Google’s charitable wing is giving Canadians the chance to vote for the best homegrown technology for solving problems around the world. It’s called the Impact Challenge, and it’s an innovation contest with a total purse of $5 million. The field has been narrowed to 10 finalists. As you’ll see in the list below, participants have come up with some exceptional ideas, which is appropriate given that the challenge is sponsored by one of the most innovative companies of the planet. The grand prize winner will be awarded a $750,000 grant.
All 10 finalists are from Canadian non-profit organizations like the Canadian Red Cross, Food Banks Canada, and the B.C. Children’s Hospital. They are:
PocketDoc – B.C. Children’s Hospital
This is a smartphone app that helps doctors diagnose pneumonia in developing countries.
LearnCloud Portal – Rumie Initiative
This offline tablet app is focused on improving education for students on what are called in Canada “Indigenous reserves,” where 60 percent of teens do not graduate high school. The app offers a curriculum “to help high school students learn about indigenous culture, history and language while gaining employment skills and financial literacy.”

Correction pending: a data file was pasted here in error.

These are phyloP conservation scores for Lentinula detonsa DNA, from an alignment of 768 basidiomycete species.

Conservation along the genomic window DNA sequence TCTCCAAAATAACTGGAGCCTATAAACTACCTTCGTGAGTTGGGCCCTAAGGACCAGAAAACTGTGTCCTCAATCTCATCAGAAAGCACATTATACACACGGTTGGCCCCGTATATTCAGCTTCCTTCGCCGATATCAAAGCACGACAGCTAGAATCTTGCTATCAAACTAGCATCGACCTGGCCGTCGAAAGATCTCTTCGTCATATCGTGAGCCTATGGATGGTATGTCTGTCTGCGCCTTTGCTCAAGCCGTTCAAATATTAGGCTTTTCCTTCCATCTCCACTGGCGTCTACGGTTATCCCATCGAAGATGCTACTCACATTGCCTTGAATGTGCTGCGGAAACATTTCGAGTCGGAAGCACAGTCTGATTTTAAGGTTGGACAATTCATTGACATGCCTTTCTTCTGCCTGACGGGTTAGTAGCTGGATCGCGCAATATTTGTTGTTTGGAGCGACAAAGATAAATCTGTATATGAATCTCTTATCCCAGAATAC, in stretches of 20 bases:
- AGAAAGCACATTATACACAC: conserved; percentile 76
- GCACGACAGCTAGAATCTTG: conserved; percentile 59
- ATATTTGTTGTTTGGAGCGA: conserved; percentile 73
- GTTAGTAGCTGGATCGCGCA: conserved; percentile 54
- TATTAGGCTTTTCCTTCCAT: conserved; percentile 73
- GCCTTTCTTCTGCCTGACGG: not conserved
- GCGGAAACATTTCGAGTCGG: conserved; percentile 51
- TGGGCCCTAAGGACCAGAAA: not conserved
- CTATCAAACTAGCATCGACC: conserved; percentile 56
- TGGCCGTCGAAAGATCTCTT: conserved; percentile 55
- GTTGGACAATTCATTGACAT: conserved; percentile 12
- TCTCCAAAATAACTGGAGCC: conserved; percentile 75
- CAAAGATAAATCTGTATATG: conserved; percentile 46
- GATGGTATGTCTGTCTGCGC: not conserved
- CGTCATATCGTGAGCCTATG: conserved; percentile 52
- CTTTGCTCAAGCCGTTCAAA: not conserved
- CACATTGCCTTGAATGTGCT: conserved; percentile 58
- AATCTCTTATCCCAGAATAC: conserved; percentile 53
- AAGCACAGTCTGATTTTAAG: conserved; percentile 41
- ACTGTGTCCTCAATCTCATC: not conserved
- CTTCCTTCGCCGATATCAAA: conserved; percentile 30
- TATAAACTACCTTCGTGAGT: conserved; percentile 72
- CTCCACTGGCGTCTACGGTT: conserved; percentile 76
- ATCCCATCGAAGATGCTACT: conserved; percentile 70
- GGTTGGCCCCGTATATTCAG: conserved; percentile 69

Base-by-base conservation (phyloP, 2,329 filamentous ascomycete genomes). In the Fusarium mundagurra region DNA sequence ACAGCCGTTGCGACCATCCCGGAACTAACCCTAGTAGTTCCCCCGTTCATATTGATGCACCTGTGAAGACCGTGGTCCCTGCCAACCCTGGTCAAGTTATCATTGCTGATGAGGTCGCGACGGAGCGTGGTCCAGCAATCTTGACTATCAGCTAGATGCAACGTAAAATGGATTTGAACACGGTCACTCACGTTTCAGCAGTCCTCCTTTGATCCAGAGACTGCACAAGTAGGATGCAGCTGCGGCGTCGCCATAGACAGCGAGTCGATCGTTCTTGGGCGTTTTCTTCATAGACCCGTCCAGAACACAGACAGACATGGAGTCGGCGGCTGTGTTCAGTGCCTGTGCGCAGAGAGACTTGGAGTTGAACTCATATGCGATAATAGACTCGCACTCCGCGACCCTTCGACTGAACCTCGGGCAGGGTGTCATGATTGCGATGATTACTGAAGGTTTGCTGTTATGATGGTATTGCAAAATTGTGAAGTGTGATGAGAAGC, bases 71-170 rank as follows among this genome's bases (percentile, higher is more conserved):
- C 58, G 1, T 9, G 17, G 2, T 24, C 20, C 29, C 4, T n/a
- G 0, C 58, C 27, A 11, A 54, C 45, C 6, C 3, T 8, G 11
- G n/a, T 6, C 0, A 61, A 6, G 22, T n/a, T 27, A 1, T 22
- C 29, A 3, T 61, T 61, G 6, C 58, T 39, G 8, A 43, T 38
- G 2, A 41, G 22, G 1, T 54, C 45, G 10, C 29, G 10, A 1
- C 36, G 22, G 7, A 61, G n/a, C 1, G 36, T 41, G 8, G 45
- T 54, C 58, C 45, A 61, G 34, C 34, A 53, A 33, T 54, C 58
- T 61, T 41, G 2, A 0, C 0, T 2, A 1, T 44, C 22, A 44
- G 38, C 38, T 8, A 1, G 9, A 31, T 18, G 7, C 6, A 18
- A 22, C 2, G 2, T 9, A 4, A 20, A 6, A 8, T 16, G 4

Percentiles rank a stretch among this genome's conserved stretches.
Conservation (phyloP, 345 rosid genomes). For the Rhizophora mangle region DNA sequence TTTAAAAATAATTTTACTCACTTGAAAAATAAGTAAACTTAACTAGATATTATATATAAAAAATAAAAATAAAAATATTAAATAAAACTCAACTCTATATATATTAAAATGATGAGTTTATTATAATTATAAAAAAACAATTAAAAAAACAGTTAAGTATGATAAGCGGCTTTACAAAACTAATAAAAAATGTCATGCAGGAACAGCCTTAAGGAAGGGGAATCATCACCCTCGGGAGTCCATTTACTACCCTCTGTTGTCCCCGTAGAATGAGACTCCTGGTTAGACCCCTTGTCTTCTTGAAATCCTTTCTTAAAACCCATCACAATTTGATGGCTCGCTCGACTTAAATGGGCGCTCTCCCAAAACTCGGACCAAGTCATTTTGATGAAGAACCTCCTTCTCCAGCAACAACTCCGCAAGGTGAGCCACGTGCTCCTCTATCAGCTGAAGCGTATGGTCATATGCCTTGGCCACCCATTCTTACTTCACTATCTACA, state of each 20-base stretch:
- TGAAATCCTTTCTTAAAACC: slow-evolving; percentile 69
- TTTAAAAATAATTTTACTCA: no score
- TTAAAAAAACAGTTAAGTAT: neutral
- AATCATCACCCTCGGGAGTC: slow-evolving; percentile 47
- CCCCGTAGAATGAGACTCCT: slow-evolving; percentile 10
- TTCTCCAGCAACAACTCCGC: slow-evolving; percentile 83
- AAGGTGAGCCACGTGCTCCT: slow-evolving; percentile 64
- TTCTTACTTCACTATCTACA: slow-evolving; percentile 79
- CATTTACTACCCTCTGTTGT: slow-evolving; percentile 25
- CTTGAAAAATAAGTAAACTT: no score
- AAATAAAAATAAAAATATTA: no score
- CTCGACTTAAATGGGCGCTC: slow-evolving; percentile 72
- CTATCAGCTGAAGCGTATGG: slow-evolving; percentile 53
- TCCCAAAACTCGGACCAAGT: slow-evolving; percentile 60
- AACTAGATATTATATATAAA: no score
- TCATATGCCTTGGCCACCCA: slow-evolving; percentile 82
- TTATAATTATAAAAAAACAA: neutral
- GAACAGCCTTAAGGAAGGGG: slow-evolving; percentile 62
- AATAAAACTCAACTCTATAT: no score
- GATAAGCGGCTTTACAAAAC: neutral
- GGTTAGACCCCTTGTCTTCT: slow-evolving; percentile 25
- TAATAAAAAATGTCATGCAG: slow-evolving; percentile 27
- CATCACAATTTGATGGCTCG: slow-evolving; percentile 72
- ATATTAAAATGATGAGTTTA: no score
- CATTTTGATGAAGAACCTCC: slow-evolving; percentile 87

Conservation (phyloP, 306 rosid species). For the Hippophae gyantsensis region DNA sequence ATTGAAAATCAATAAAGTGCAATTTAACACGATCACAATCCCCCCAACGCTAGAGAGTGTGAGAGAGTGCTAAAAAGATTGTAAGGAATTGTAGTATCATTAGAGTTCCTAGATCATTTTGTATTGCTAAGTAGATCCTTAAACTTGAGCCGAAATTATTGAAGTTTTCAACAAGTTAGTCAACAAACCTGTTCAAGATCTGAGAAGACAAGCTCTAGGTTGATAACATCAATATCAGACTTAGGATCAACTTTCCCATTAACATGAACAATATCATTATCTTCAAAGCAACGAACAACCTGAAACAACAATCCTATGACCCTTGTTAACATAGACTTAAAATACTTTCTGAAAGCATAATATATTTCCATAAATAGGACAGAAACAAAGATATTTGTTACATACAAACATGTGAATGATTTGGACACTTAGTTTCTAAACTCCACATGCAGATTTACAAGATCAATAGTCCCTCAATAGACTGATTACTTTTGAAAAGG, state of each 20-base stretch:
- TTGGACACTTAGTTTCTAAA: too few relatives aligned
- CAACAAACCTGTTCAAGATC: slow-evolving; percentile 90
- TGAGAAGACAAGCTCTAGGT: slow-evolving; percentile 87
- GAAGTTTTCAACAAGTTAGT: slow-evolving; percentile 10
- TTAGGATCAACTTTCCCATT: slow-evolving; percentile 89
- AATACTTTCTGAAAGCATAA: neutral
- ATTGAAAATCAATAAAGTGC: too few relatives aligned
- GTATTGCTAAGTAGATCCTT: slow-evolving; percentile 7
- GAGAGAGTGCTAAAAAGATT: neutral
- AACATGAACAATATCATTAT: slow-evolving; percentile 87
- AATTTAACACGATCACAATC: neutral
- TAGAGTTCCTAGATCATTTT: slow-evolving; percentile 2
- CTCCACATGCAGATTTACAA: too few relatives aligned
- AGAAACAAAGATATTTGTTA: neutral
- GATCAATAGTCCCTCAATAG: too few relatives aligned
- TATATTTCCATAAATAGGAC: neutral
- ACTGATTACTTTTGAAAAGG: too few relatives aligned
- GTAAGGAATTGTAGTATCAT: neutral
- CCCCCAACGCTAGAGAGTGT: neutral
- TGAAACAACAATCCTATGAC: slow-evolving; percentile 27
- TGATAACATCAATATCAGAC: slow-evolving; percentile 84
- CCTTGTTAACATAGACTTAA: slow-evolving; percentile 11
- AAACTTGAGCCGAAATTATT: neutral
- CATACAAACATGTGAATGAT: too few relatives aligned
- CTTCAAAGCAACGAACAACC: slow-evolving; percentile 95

RescUAV project – GlobalMedic
The RescUAV project involves using Canadian-made unmanned aerial vehicles for reconnaissance in inaccessible disaster zones.
FoodAccess App – Food Banks Canada
This app connects farmers, manufacturers, and restaurants with donation agencies, so unused food can be provided to those who need it most rather than being sent to landfills.
Teleaudiology Cloud – World Wide Hearing Foundation International
This innovation allows doctors and speech therapists to screen children for hearing and speech issues in remote communities, and to prescribe treatment, therapy or counselling.
SIKU – Arctic Eider Society
The SIKU platform offers open-source tools for Inuit communities to map the fast-shrinking sea ice coverage in the Canadian Arctic.
3D-printed prosthetic hands – Victoria Hand Project
The Victoria Hand Project is offering a literal helping hand for low-to-mid income countries, with 3D-printed prosthetics for individuals who have lost limbs.
Service Advisor – PeaceGeeks Society
This app offers assistance to new Canadians in the form of a host of immigration services and employment resources in the user’s native language.
Growing North – Growing North
This project seeks to address the major food scarcity issues in northern Canada by establishing year-round greenhouses to grow food in the region.
REDS – Canadian Red Cross
The Register Educate Deliver System (REDS) from the Red Cross looks to scale up a pilot project used during a Canadian wildfire crisis last summer. The system registers affected individuals, shares critical information about how they should respond, and “quickly delivers financial assistance into the hands of Canadians when they need it most.”
Incredible Innovations from our Neighbors to the North
Voting for this innovation contest may be complete by the time this post is published, but each of the ideas above is a winner in our book. All of us at Skild will be watching for the results of this outstanding challenge.